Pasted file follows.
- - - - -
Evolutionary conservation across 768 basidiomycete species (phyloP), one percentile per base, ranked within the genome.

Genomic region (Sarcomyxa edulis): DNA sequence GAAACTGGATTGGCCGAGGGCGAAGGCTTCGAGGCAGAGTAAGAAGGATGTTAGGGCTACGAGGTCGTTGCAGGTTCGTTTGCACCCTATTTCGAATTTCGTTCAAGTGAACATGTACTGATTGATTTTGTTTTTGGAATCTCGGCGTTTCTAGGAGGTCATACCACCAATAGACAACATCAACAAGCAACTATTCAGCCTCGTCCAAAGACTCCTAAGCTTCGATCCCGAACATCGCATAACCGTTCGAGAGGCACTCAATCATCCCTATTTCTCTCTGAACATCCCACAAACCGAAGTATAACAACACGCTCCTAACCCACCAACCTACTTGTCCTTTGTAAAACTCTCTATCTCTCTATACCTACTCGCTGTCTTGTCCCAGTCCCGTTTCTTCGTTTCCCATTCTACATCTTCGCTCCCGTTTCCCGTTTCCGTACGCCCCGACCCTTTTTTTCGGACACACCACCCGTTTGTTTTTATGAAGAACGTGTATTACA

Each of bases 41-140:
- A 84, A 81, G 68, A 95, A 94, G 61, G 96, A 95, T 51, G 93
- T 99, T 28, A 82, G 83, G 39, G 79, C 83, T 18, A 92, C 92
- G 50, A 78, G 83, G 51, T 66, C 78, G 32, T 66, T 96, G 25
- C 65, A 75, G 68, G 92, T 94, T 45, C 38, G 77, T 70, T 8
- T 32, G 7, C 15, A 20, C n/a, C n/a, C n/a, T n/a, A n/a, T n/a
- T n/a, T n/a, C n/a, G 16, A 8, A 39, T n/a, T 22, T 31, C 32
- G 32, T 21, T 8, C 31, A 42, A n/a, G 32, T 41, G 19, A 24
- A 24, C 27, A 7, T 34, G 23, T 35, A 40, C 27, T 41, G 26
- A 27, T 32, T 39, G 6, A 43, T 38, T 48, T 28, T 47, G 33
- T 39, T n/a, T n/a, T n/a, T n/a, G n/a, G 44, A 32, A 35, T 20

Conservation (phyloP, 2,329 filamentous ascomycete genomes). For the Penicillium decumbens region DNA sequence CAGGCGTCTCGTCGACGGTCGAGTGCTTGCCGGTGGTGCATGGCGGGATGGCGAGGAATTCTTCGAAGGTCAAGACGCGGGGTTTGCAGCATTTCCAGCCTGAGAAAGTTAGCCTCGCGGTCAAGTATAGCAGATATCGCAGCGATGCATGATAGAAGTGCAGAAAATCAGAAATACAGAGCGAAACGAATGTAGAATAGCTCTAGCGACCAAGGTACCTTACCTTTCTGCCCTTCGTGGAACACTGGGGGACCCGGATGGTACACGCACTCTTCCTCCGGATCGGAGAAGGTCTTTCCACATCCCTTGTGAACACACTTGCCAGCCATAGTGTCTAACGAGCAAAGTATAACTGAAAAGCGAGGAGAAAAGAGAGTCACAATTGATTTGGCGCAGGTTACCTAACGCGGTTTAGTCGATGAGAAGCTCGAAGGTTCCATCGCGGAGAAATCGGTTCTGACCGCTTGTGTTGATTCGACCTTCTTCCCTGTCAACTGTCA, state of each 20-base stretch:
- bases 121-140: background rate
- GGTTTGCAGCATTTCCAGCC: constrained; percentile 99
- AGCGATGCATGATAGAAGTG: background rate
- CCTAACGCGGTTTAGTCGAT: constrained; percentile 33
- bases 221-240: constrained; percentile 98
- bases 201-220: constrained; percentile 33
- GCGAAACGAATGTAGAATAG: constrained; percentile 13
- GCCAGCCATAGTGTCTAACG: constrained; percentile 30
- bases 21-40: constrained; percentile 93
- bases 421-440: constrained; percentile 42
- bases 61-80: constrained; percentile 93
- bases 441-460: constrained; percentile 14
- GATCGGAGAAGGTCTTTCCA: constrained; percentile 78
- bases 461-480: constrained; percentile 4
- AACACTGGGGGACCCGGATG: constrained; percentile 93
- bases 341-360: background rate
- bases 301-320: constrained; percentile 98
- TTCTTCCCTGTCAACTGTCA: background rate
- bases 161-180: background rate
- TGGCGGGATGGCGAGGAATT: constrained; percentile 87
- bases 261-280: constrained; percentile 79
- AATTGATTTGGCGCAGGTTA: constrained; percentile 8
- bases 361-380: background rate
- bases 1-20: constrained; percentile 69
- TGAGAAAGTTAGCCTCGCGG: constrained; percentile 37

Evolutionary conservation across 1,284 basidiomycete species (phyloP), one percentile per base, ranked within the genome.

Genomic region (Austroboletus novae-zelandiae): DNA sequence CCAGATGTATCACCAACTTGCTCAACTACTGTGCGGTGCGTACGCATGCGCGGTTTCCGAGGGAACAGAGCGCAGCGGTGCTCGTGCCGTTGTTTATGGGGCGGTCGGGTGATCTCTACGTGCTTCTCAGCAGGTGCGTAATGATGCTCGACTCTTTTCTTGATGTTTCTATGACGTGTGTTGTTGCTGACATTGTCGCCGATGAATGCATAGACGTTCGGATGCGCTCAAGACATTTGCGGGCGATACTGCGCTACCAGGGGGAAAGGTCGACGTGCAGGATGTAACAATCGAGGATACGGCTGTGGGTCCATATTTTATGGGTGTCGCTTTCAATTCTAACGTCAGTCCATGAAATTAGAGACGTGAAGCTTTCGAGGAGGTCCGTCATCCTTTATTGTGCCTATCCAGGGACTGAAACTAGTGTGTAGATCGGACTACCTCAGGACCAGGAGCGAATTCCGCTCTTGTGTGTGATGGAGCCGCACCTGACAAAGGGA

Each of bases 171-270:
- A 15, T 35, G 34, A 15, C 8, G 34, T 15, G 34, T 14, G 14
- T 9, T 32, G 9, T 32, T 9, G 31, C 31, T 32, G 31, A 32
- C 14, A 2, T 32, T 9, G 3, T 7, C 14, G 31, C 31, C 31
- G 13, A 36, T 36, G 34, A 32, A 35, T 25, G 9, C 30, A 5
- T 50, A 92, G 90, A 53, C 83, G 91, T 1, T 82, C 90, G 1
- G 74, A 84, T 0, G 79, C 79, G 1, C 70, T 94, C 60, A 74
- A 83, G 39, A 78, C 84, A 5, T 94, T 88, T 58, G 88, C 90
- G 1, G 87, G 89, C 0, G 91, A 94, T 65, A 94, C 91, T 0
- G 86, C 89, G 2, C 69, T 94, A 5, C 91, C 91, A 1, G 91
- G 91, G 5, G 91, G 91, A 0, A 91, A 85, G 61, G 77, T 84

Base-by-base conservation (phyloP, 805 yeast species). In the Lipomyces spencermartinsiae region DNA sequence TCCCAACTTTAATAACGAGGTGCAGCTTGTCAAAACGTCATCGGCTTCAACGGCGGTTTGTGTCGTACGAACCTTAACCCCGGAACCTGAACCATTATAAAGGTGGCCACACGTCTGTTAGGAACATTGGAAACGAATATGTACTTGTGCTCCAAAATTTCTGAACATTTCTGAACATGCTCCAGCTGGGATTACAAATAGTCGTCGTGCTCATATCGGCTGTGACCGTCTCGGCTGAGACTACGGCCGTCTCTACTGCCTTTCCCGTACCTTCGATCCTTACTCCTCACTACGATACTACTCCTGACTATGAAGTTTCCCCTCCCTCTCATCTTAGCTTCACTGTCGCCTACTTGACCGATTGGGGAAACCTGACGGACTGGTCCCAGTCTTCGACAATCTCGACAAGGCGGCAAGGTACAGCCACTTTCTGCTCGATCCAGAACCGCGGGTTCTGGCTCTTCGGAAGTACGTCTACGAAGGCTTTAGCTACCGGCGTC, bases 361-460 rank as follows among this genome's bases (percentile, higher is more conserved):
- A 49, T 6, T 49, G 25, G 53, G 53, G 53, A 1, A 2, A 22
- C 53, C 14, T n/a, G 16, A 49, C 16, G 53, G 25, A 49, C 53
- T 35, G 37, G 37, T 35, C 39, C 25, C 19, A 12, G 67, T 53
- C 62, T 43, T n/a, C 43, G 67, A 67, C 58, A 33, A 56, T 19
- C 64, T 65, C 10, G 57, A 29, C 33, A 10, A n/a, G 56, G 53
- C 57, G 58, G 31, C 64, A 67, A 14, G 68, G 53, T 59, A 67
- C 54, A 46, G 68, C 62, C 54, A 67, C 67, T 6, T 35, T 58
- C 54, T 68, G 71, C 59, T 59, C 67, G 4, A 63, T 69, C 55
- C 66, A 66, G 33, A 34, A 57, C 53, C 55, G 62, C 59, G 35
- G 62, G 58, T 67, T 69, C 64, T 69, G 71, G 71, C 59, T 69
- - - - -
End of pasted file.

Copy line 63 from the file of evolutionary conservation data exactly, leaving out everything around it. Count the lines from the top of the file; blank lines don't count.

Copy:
- G 62, G 58, T 67, T 69, C 64, T 69, G 71, G 71, C 59, T 69